State Attorney General Letitia James announced the findings Tuesday.
Biden said he has not spoken to Cuomo and that he stood by his statement earlier this year that Cuomo should resign if the allegations were confirmed.
When asked if Cuomo should be impeached or removed from office if he does not resign, Biden said "let's take one thing at a time."
"I think he should resign, I understand that the state Legislature may decide to impeach, I don't know that for fact, I've not read all that data," Biden said.
The president was one of many officials or lawmakers to react to the news of the attorney general's report on Tuesday.
New Jersey Governor Phil Murphy, Pennsylvania Governor Tom Wolf, Connecticut Governor Ned Lamont, and Rhode Island Governor Dan McKee released a joint statement Tuesday and called on Cuomo to resign:
"We are appalled at the findings of the independent investigation by the New York Attorney General. Governor Cuomo should resign from office."
Assembly Speaker Carl Heastie, who would lead any impeachment proceedings, initially said it did not appear Cuomo was fit for office. He released an updated statement saying he believes Cuomo has lost the confidence of the Assembly Democratic majority:
"After our conference this afternoon to discuss the Attorney General's report concerning sexual harassment allegations against Governor Cuomo, it is abundantly clear to me that the Governor has lost the confidence of the Assembly Democratic majority and that he can no longer remain in office. Once we receive all relevant documents and evidence from the Attorney General, we will move expeditiously and look to conclude our impeachment investigation as quickly as possible."
The attorney general's report is expected to play an important role in an ongoing inquiry in the state Assembly into whether there are grounds for Cuomo to be impeached. Heastie said lawmakers will review the findings and have more to say in the near future.
ABC News Political Director Rick Klein detailed what the results could mean for Cuomo:
Speaker of the House Nancy Pelosi is also calling on Cuomo to resign.
"Under Attorney General Letitia James, a comprehensive and independent investigation into the allegations against Governor Cuomo has been completed," Pelosi said in a statement. "As always, I commend the women who came forward to speak their truth. Recognizing his love of New York and the respect for the office he holds, I call upon the Governor to resign."
RELATED | Full details of 11 complaints against Gov. Andrew Cuomo, according to AG report
The investigation, conducted by two outside lawyers, found that the Cuomo administration was a "hostile work environment" and that it was "rife with fear and intimidation."
Cuomo faced multiple allegations last winter that he inappropriately touched and sexually harassed women who worked with him or who he met at public events.
"The governor broke federal and state law when he sexually harassed me and current and former staffers," accuser Charlotte Bennett told Norah O'Donnell on Tuesday. "And if he's not willing to step down, then we have a responsibility to act and impeach him. He sexually harassed me. I am not confused. It is not confusing. I am living in reality. And it's sad to see that he's not."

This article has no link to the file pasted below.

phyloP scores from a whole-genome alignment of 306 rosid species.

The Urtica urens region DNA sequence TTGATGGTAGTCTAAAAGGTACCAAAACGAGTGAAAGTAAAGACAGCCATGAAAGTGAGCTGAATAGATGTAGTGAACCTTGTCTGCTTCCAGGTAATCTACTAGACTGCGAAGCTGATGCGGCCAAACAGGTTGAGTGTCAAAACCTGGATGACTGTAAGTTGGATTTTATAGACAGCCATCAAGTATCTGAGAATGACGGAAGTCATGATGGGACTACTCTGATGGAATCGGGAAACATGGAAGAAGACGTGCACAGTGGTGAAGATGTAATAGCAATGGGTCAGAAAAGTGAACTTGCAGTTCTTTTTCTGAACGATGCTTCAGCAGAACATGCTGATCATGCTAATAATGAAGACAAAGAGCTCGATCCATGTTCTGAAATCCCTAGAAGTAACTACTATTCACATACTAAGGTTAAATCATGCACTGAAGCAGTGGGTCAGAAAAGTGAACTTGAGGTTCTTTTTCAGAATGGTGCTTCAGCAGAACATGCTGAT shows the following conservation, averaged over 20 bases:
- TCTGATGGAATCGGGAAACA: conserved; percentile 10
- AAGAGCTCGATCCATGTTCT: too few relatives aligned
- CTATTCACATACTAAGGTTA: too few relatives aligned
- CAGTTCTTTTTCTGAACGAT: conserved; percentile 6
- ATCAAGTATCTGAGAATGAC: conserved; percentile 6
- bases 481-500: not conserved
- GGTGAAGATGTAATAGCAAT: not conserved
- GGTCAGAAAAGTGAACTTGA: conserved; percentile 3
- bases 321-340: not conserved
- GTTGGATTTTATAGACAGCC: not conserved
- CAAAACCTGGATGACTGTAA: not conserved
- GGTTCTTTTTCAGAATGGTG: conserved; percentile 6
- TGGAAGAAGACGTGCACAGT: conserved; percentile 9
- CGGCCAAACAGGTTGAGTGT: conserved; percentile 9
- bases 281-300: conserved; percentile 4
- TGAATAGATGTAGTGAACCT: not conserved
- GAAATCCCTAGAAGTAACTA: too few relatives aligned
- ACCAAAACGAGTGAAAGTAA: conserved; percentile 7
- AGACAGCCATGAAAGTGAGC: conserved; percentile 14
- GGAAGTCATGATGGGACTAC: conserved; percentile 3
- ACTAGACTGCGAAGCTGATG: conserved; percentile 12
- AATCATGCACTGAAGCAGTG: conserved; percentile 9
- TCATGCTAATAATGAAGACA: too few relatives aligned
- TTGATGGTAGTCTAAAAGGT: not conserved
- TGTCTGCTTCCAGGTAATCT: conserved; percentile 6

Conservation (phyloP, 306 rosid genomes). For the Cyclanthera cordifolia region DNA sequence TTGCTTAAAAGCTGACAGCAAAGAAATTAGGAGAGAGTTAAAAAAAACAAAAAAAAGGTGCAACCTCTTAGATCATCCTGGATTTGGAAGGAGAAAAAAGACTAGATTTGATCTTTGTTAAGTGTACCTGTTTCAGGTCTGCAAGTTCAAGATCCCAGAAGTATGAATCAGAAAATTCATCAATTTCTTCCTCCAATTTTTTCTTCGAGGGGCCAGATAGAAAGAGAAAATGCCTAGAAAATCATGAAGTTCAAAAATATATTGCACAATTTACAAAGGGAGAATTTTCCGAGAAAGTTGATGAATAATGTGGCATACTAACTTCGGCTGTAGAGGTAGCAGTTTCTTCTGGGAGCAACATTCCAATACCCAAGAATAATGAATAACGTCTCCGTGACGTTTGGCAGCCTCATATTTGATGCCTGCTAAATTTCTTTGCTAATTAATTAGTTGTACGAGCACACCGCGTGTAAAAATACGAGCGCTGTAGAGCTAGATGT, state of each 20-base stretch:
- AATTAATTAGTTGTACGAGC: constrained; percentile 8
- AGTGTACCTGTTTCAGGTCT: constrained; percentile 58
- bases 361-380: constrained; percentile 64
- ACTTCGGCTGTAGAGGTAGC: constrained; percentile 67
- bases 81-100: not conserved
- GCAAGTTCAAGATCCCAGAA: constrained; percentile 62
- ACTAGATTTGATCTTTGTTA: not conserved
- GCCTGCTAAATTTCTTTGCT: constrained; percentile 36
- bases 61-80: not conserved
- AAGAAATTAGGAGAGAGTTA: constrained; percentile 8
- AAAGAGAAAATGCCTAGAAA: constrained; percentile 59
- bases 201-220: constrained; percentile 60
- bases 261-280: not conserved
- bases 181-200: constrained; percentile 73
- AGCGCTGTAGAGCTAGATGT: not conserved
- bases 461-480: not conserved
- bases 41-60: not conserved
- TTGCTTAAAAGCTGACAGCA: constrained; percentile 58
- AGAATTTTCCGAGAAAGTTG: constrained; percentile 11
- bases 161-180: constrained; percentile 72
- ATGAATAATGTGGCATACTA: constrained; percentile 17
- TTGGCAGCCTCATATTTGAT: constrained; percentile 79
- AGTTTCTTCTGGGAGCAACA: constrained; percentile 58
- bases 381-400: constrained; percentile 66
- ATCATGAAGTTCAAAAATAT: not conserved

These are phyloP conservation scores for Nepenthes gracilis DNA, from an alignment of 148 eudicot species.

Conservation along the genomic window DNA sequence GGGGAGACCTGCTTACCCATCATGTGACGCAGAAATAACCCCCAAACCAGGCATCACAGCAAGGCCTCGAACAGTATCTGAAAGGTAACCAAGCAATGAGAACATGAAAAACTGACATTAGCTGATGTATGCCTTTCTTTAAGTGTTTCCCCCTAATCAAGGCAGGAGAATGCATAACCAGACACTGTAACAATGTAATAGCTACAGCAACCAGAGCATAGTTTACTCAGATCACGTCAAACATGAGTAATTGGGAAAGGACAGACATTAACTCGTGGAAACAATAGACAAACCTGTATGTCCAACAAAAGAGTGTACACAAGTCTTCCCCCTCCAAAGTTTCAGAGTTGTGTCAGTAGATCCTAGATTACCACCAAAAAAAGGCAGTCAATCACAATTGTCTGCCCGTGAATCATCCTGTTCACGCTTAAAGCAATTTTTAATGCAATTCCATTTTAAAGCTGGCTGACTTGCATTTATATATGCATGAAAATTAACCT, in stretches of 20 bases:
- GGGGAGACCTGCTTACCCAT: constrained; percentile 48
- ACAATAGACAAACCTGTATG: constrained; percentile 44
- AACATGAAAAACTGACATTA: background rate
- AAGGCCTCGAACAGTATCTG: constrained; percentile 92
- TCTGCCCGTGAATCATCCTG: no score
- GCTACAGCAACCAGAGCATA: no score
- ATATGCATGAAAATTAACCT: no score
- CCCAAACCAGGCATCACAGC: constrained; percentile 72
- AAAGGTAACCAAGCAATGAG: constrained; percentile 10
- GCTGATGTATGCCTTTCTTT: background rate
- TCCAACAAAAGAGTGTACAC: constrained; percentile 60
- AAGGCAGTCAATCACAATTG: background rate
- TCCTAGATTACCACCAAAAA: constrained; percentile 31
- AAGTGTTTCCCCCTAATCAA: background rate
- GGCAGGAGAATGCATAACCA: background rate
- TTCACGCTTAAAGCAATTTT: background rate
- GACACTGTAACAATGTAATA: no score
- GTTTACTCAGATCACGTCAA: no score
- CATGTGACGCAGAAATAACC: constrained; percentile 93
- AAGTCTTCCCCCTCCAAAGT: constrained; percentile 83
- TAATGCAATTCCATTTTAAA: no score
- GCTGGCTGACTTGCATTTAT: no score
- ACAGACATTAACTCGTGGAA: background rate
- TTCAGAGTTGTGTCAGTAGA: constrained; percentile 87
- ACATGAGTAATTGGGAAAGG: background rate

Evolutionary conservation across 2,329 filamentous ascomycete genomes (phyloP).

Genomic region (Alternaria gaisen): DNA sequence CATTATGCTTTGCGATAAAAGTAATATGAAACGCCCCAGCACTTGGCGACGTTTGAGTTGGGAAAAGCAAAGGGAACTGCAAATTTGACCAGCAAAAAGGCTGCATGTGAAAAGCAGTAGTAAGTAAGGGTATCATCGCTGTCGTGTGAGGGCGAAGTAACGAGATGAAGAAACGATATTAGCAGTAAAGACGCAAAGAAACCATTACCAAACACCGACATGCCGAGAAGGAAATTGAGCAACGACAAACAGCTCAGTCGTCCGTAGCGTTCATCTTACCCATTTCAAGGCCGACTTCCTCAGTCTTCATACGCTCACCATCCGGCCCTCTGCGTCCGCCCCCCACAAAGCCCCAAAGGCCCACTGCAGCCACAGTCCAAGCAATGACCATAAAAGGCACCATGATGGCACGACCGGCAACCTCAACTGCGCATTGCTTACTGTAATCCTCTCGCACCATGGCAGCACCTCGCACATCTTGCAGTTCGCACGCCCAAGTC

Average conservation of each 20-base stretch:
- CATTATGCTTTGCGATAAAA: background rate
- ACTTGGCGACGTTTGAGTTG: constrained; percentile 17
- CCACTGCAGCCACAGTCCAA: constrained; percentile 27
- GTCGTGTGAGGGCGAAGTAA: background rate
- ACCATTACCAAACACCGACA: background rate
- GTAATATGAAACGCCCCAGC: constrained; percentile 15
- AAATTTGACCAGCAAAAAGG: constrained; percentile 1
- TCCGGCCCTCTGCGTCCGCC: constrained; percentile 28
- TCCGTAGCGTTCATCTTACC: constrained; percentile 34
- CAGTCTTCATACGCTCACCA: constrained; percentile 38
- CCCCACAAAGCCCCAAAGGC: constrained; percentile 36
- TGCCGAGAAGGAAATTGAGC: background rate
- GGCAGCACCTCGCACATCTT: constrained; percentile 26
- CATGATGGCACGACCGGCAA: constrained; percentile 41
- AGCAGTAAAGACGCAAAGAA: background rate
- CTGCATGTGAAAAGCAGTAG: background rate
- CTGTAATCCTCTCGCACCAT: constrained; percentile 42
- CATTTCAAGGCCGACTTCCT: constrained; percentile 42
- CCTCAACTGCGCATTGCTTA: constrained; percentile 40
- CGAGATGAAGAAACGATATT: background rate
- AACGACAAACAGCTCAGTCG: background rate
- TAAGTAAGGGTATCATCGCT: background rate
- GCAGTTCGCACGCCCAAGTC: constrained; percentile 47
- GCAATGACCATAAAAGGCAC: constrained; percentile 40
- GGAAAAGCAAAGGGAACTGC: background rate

Attorney Mariann Wang, who represents two of the women, wrote "(Cuomo) should not be in charge of our government and should not be in any position of power over anyone else."
Wang represents Alyssa McGrath, who still works for the Governor, and Virginia Limmiatis, who accused Cuomo of unwanted touching in 2017.
Cuomo has always denied the allegations and continued to do so on Tuesday afternoon.
"I never touched anyone inappropriately or made inappropriate sexual advances," he said. ""Trial by newspaper or biased reviews are not the way to find the facts in this matter."
Wang called the response "laughable."
"He is also found by independent investigators to have immediately punished and bullied anyone who does not agree with his behavior, forcing them out of jobs or limiting their career prospects," she said. "Our laws are there for a reason. Women who go to work should be allowed to do so in a safe and secure environment, not subjected to being grabbed, touched or be stared at. And not being punished for reporting it."
Cuomo is also finding little support from fellow Democratic lawmakers.
New York City Mayor de Blasio called the findings "very troubling" during his news conference on Tuesday.
"You've got the president of the United States, the speaker, majority leader of the Senate, everyone saying the same thing, he's gotta go," de Blasio said Tuesday night.
Senate Majority Leader Charles Schumer and Sen. Kirsten Gillibrand of New York echoed calls for Cuomo to resign.
"The fact that there are 11 women coming forward is deeply, deeply disturbing," she said. "I do believe he should resign."
Democratic U.S. Reps. Tom Suozzi, Greg Meeks and Hakeem Jeffries have also joined with their colleagues in the New York Congressional Delegation calling for Cuomo to resign.
Assemblymember Ron Kim said on MSNBC's "The Reidout" that it is our responsibility to hold him accountable.
"There is a clear pattern of abusive behavior and abuse of power, and it is our duty, a legal and ethical duty to hold him accountable," Kim said. "And if he doesn't step down, we must engage."
Cuomo has given no indication that he will resign. Showing photos of him kissing luminaries, Cuomo appeared to reject the entire 168-page report, accusing its authors of weaponizing ordinary intersections, jokes and banter.
(The Associated Press contributed to this report)
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